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Fer. The ditty does remember my drown'd father; This is no mortal bufiness, nor no found That the earth owns : I hear it now above me. Pro. The fringed curtains of thine eyes
advance, And say, what thou feeft yond.
Mira. What is't, a spirit?
Pro.No wench, it eats, and seeps, and hath such senses
Mira. I might call him
Fer. Most sure, the Goddess
Mira. No wonder, Sir,
Fer. My language ! heav'as!
Pro. How is the best ?
Fer. A single thing, as I am now, that wonders To hear thee speak of Naples. He does hear me ; And, that he does, I wees : myself am Naples, Who, with mine eyes (ne’er since ar ebb). beheld The King my father wreck’t.. Mirqe Alack, for mercy!
Fer. Yes, faith, and all his Lords: the Duke of Milan, And his brave son, being twain. (u)
Pro, The Duke of Milan,
Mira. Why speaks my father so ungently? this
Fer. O, if a virgin,
your affection not gone forth, I'll make you The Queen of Naples.
Pro. Soft, Sir; one word more.
-thou dost here usurp
Fer. No, as I'm a man.
Pro. Follow me. Speak not you for him: he's a traitor. Come, I'll manacle thy neck and feet together; Sea-water shalt thou drink; thy food Mall be The fresh-brook musiels, wither'd roots, and huss Wherein the acorn cradled. Follow.
Fer. No, I will refift such entertainment, 'till (11)
the Duke of Milan, And bis brave fon, being twain,) Here seems a fight forgetfulness in our Poet: No body was lost in this wreck, as is inanifest from leveral paffage6: and yet we have no such character introduc'd in the fable, as the Duke of Milan's son.
Mine enemy has more power.
[He draws, and is charmed from moving. Mira. O dear father, Make not too rash a trial of him ; for He's gentle, and not fearful.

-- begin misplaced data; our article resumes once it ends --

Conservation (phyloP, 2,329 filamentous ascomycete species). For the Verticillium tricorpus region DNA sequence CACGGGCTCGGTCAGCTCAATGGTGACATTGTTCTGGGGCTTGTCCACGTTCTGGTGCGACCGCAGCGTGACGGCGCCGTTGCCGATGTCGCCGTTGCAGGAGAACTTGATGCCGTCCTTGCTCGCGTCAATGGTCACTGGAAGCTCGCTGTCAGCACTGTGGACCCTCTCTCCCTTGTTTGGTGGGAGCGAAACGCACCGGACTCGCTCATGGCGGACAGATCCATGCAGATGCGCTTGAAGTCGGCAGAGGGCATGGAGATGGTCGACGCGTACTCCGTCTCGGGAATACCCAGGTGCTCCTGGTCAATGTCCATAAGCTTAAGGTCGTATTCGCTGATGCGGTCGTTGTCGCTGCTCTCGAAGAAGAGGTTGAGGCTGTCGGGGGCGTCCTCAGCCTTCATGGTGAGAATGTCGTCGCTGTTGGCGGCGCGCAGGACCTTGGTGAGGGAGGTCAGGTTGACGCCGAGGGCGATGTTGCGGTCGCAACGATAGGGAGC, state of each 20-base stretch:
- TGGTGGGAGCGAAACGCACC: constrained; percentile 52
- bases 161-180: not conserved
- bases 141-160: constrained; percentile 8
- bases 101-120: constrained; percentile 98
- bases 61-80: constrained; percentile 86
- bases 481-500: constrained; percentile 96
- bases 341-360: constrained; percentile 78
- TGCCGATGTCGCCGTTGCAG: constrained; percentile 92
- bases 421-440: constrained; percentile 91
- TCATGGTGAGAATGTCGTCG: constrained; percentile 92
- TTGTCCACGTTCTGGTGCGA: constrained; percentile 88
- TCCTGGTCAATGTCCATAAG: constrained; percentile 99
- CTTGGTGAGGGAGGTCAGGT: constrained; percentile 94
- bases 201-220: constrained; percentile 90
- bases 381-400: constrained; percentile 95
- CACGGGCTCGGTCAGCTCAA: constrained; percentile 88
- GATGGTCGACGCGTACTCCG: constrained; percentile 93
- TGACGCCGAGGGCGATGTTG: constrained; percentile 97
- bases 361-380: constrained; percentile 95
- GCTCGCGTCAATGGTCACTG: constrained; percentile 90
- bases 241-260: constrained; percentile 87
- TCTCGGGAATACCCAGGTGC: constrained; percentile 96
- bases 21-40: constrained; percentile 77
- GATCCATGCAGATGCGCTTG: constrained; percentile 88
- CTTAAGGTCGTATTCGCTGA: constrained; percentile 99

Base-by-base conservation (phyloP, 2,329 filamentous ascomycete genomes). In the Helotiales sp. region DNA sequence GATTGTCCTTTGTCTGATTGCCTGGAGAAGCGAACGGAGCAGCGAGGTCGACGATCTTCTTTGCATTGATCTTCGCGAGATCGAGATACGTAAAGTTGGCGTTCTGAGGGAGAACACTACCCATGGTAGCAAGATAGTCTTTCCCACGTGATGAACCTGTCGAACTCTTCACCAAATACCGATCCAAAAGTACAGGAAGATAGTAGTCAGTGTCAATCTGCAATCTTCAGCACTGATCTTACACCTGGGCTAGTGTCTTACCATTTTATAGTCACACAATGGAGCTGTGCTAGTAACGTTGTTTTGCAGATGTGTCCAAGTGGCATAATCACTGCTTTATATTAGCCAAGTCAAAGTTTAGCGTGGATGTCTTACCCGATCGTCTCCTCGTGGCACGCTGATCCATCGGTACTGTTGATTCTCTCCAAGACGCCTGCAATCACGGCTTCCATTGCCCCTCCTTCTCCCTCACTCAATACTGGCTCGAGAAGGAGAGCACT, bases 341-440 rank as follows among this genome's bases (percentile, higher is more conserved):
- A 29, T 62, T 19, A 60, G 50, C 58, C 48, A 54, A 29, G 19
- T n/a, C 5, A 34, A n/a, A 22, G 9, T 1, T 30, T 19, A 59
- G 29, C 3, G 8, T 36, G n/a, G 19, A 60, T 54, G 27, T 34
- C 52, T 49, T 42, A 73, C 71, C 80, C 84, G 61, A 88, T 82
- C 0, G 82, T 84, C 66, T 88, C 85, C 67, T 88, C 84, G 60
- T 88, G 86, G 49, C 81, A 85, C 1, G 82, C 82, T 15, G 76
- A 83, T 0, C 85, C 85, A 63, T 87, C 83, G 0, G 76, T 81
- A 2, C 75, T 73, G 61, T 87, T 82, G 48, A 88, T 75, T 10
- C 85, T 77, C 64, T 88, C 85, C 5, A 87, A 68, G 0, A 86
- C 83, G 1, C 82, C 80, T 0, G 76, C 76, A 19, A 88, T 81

Pro. What, I say,
Mira. Beseech you, father.
Mira. Sir, have pity ;
Pro. Silence: one word more
Mira. My affections
Pro. Come on, obey :
Fer. So they are :
Pro. It works : come on. (Thou hast done wel, fine Ariel :) follow Hark, what thju else shalt do me.
Mira. Be of comfort,
Than he appears by speech : this is unwonted,
Pro. Thou shalt be as free
Ari. To th’syllable.
A CT II. SCENE, another part of the land. Enter Alonso, Sebastian, Anthonio, Gonzalo, Adrian,
Francisco, and others.
you, Sir, be merry : you have cause
Seb. (12) Alon. Po’ytbee peace. All that follows from hence to this
You cram these words into my ears against
The ft mach of my sense. seems to Mr. Pope to have been an interpolation by the Players. For my part, cho'l allow the matter of the dialogue to be very poor and trivial, ( f which, I am loiry to fav, we don't want other innances in our Poet ;) ! cinnoite of wis Centleman's opinion, that it is interpolated. For should we take out this intermediare part, whac would become of thete words of the King?
speech of the King's.
Wouls I had never
Seb. He receives comfort like cold porridge
Seb. Look, he's winding up the watch of his wit,
Gon. When every grief is entertain'd, that's offer'ds comes to the entertainer
Seb. A dollor.
Gon. Dolour comes to him, indeed; you have spoken truer than you propos'd.
Seb. You have taken it wifelier than I meant you should.
Ant. Which of them, he, or Adrian, for a goce wager, first begins to crow?
Seb. The old cock,
we again hear her
Wbat daughter? and, where married ? For it is from this intermedis ate part
of the scene only, that we are told, the King had a daughter nam'd Claribel, whom he had married into Tunis. "Tis true, in a subsequent scene, betwixt Antonio and Sebastian, and Tunis mention'd: but in such a manner, that it would be quite obfcure and unintelligible without this previous information. Mr. Pope's criticism therefore is injudicious and unweigh’d. Besides
, poor and jejune as the matter of the dialogue is, it was certainly defign'd to be of a ridiculous stamp; to divert and unfettle the King'a thoughts from reflecting too deeply on his son's suppos’d drowning.